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Watch something different this weekend!

Under - Art, Media, My Musings

If you are planning to watch something different this weekend then I have three movie recommendations for you.

Le scaphandre et le papillon (The Diving Bell and the Butterfly)

This intense and moving French movie is based on the memoirs of Elle France editor Jean-Dominique Bauby, who suffered a stroke at the age of 43, paralyzing his entire body except his left eye. Being trapped in his body he blinked out his entire experience in a book.

Le scaphandre et le papillon (The Diving Bell and the Butterfly)

Le scaphandre et le papillon (The Diving Bell and the Butterfly)

Excellent photography by Janusz Kaminski would make you feel as being part of Bauby in his experience of life within confinement of his own body. Having watched this movie you would only appreciate and understand simple pleasures in life that we take for granted.

I haven’t seen many French movies but this appears to be an excellent piece of French cinematography to me and one of the best movies in years I watched.

The Story of the Weeping Camel

The very first thing I wanted to know when looked at this movie’s title was what made my wife to recommend this! But, having seen it, I have no problem recommending it to everyone, everyone who wants to appreciate simplicity of life.

The Story of the Weeping Camel

The Story of the Weeping Camel

Gobi desert (Mongolia) is one of the least known places in the world and this documentary drama is around a family of nomadic shepherds who wanted to save life of a rare white camel calf that was rejected by its mother. Better summarised by TNS at IMDb:

A family of nomadic shepherds assists the births of their camel herd. One of the camels has an excruciatingly difficult delivery but, with help from the family, out comes a rare white colt. Despite the efforts of the shepherds, the mother rejects the newborn, refusing it her milk and her motherly love. When any hope for the little one seems to have vanished, the nomads send their two young boys on a journey through the desert, to a backwater town in search of a musician who is their only hope for saving the colt’s life.

The movie tempo is quite slow (so as life in desert) with quite an emotional ending.

Dancer in the dark

I’ve been listening Björk since ‘Play Dead’. Never knew this Icelandic signer is also gifted with acting talent that was truly evident in her only movie (so far) ‘Dancer in the Dark’ wining her several Best Actress awards. The movie might be a bit grim and depressing for some. It is a musical around an East European immigrant to United States in early 1960s, which was going blind with a 12 years old son.

Selma (Björk) is a Czechoslovakian immigrant, a single mother working in a factory in rural America. Her salvation is her passion for music, specifically, the all-singing, all-dancing numbers found in classic Hollywood musicals. Selma harbors a sad secret: she is losing her eyesight and her son Gene stands to suffer the same fate if she can’t put away enough money to secure him an operation. When a desperate neighbor falsely accuses Selma of stealing his savings, the drama of her life escalates to a tragic finale. (Summary from IMDb)

Dancer in the dark

Dancer in the dark

Frozen in time by Prokudin-Gorsky

Under - Inspiration, Photography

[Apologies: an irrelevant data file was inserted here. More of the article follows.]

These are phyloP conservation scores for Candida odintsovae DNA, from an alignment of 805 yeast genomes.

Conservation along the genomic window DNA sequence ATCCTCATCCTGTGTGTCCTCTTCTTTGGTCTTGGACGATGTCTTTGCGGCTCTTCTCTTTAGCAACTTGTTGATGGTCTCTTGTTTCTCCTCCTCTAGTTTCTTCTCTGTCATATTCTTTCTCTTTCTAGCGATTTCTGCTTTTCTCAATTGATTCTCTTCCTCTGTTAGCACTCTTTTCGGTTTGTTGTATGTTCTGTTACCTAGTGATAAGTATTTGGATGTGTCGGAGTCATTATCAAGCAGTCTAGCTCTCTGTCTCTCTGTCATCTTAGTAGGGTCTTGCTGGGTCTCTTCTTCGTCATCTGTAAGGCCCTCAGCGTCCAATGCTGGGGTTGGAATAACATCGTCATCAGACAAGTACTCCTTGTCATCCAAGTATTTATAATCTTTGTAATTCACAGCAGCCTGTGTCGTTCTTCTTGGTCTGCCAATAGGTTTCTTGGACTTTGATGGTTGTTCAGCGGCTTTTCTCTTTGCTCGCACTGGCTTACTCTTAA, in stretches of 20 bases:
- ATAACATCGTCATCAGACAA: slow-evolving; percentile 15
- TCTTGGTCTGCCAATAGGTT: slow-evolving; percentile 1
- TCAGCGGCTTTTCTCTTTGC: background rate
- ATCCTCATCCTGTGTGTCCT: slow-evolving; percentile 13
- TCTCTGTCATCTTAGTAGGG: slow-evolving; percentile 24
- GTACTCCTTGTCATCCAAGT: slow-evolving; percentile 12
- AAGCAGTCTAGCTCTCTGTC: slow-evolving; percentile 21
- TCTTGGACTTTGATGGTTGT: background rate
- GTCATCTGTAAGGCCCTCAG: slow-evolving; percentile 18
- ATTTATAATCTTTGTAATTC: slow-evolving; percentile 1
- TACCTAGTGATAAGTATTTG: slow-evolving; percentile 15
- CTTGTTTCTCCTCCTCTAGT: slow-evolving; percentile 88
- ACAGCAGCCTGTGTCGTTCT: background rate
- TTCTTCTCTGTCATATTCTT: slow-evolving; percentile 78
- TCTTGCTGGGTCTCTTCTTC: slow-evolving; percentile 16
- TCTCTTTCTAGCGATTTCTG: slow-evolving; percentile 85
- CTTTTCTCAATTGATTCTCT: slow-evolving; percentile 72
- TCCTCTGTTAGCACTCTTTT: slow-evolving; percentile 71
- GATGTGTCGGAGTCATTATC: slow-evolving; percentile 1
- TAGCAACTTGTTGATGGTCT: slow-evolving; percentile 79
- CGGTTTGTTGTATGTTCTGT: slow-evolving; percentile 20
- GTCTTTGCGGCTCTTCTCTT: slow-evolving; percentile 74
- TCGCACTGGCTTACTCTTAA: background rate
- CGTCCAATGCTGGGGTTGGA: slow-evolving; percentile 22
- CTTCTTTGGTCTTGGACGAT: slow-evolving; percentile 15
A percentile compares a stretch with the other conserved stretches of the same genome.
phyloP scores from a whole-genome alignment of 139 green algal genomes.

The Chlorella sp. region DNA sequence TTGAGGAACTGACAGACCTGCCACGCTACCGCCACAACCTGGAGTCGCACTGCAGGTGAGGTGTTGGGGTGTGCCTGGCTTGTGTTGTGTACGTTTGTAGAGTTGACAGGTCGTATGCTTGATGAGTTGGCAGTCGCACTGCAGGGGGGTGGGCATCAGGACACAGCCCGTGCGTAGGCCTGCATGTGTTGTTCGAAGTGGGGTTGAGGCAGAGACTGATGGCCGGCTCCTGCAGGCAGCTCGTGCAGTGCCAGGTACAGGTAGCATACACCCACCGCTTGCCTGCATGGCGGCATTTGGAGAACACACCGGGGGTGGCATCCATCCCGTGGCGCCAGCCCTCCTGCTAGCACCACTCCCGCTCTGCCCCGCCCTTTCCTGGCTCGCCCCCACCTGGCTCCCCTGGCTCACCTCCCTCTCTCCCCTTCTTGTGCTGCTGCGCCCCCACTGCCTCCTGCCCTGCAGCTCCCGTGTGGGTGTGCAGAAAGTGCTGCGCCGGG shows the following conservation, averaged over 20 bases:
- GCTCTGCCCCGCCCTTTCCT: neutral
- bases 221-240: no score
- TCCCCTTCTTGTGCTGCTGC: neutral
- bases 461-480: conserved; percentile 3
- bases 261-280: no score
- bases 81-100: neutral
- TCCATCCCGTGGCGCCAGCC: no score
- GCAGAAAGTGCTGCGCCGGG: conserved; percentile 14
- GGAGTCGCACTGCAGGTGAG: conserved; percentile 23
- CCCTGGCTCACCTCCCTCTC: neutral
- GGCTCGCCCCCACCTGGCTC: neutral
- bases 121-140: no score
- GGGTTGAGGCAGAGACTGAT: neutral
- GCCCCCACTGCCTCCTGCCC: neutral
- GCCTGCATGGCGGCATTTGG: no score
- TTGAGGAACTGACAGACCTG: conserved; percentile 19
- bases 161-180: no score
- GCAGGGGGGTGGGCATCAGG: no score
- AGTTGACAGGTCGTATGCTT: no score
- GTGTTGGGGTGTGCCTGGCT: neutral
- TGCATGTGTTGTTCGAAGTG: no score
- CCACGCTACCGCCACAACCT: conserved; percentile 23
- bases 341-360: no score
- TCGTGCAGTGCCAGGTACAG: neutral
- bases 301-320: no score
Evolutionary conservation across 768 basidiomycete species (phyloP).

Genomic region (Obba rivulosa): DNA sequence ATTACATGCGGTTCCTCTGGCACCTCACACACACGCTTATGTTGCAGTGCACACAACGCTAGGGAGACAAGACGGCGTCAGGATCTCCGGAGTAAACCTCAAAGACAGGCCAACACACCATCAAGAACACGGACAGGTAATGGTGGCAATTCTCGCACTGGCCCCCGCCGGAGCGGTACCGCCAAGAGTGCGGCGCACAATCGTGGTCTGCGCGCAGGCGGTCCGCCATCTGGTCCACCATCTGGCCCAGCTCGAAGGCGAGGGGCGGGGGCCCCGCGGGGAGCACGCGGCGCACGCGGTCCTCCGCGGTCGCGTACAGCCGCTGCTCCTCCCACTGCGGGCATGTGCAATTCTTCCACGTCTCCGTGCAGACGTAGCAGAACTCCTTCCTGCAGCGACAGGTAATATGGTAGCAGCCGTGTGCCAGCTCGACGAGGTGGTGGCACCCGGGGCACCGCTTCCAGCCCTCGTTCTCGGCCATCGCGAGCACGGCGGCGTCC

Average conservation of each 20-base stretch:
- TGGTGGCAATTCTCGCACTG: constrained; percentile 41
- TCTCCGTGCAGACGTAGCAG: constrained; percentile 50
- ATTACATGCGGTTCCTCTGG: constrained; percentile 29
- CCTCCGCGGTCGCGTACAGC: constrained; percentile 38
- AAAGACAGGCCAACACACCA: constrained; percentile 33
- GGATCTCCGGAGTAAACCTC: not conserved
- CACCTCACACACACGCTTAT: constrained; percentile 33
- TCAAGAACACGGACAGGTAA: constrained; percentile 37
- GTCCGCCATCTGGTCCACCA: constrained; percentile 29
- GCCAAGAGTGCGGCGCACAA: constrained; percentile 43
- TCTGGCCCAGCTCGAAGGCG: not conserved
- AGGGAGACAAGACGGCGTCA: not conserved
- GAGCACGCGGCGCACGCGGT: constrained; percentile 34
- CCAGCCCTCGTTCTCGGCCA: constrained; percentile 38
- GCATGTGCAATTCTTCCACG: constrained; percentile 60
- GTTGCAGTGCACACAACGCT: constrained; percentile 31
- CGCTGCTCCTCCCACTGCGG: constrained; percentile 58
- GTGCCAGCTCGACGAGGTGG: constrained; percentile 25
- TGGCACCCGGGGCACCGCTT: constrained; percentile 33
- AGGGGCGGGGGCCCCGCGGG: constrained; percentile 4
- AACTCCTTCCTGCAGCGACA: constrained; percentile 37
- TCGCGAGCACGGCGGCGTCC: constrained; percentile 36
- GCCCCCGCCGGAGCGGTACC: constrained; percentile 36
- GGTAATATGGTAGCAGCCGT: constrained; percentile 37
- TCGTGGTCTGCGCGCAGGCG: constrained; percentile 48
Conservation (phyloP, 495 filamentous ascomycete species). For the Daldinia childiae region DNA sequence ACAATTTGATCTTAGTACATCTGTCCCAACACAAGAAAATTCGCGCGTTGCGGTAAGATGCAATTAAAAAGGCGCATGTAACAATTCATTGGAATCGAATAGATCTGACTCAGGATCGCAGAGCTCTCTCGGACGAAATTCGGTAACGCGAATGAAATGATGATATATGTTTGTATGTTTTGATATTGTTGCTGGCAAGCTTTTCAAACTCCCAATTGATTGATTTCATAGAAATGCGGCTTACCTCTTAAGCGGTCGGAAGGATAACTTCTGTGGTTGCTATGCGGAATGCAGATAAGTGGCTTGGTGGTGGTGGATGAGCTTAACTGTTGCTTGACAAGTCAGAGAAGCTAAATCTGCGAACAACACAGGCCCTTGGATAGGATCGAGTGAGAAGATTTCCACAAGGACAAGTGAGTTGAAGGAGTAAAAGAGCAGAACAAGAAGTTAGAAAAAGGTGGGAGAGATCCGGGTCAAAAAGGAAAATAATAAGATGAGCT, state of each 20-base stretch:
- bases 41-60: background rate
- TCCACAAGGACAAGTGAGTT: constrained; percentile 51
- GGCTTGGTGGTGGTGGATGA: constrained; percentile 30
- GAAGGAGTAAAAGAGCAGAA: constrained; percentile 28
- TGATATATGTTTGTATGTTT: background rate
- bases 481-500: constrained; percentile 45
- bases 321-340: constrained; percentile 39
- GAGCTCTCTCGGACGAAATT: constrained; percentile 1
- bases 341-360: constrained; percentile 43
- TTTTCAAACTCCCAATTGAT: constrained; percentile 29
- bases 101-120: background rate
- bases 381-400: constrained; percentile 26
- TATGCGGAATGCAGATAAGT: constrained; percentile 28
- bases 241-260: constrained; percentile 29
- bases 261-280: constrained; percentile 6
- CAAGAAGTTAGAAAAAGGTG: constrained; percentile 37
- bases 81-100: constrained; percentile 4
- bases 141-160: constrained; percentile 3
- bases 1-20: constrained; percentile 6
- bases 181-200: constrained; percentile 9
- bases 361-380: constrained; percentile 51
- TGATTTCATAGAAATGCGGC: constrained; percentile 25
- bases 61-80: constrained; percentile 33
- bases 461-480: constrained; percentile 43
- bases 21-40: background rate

The village of Kolchedanskoye - 1912

The village of Kolchedanskoye - 1912

I came across Prokudin-Gorsky’s work while doing some research on hand colouring old/antique black and white pictures from the early 20th century. While most of the work is black and white from that time, a number of photographers experimented with three colour photography technique that was developed in the late 19th century.

Prokudin-Gorsky documented the then Russian Empire (1905-1916) with everyday life in his pioneering colour photography. With the Tsar’s blessing, he spent around 10 years photographing Russia and its people in colours.

His process used a camera that took a series of three monochrome pictures in sequence, each through a different coloured filter. By projecting all three monochrome pictures using correctly-coloured light, it was possible to reconstruct the original colour scene. Any stray movement within the camera’s field of view showed up in the prints as multiple “ghosted” images, since the red, green and blue images were taken of the subject at slightly different times.

Mugan (Family settler) Grafovka village - taken somewhere in between 1905 to 1916

Mugan (Family settler) Grafovka village - taken somewhere in between 1905 to 1916

Mohammed Alim Khan, Emir of Bukhara - 1911

Mohammed Alim Khan, Emir of Bukhara - 1911

Prokudin-Gorsky is best known for the only colour portrait of Tolstoy but his colour photography is indeed a timeless snapshot of the past. I felt lost in many of his pictures.

View more of his photography at Flickr.

At the stubble-field - 1909

At the stubble-field - 1909

Oh geez – it’s hurting!

Under - Media, Technology

The latest series of Microsoft’s ‘Laptop Hunters‘ ads are really hurting Apple!

Some are suggesting otherwise though.

Future is all Chrom-atic!

Under - Motion Graphics, Technology

As a designer I don’t like the fact that now I’ll have to worry about one more browser for compatibility but I like Google Chrome! It still has a long way to become a mainstream player but you can bet the future is not that far.

Google puts together few short films on their YouTube channel that are also going to be aired on some TV netwroks. Is the browser war entering into a new era?

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